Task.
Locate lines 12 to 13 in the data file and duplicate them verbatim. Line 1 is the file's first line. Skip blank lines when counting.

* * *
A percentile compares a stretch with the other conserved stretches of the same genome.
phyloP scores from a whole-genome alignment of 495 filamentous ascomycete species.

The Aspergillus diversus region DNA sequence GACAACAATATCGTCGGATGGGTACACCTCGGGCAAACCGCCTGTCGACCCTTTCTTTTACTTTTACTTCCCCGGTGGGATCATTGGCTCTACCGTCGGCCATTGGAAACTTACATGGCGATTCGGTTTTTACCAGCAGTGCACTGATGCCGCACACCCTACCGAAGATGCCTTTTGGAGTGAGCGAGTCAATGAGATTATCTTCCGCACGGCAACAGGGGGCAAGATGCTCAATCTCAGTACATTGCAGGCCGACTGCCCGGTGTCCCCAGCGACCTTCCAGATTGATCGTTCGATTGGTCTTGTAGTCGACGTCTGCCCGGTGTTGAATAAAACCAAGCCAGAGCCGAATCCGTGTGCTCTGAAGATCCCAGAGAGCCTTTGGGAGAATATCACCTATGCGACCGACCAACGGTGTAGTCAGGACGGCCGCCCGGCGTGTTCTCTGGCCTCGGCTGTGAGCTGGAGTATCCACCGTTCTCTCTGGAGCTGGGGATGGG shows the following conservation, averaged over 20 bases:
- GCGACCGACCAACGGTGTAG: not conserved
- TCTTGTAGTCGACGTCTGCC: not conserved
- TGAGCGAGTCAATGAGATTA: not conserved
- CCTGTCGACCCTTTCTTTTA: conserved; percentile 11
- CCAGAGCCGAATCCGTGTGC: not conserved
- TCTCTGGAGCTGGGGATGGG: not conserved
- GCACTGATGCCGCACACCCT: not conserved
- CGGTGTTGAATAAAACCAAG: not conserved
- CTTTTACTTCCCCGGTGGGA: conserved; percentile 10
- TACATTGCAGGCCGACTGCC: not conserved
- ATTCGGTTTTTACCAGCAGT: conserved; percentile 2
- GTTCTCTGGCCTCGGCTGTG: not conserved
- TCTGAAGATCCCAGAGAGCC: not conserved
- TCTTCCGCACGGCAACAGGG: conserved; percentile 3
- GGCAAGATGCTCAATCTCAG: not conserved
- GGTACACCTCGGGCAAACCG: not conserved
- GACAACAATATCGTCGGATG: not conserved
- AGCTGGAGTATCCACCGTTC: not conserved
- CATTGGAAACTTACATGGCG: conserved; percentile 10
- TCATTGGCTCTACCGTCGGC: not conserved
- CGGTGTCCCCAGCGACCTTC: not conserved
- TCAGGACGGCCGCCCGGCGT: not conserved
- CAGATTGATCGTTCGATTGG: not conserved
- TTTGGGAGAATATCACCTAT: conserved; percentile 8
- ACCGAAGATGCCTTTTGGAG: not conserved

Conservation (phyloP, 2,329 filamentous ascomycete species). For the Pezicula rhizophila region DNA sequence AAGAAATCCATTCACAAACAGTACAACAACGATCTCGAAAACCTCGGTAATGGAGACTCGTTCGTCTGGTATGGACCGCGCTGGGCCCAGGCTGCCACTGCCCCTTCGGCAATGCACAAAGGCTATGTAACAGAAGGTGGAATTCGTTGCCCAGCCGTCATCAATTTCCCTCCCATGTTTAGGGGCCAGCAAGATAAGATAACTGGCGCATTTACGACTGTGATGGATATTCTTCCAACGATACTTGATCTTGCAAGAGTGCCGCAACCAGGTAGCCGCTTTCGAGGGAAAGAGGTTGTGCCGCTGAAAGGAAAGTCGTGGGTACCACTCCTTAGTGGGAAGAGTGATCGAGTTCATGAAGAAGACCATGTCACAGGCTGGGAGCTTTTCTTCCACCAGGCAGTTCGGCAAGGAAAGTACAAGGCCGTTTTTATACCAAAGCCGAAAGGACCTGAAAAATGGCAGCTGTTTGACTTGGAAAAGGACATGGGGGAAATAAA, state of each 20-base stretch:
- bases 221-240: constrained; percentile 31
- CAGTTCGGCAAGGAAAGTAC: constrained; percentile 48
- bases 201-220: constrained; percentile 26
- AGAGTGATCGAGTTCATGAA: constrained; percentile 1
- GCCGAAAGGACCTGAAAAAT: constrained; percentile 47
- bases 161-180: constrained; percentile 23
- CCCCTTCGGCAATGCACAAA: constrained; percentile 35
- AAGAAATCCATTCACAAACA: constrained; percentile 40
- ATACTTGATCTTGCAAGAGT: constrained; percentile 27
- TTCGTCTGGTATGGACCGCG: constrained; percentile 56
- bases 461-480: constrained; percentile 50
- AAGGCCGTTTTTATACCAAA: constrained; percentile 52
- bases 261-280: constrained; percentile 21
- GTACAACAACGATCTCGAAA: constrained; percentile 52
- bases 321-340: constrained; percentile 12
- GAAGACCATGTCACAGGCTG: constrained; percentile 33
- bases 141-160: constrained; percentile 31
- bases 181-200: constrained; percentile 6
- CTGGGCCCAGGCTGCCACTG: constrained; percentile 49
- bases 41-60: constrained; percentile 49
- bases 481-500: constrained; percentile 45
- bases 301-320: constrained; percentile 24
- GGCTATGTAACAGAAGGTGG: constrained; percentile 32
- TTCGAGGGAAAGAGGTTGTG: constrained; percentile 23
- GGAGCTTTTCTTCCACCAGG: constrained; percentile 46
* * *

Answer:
- CTTTTACTTCCCCGGTGGGA: conserved; percentile 10
- TACATTGCAGGCCGACTGCC: not conserved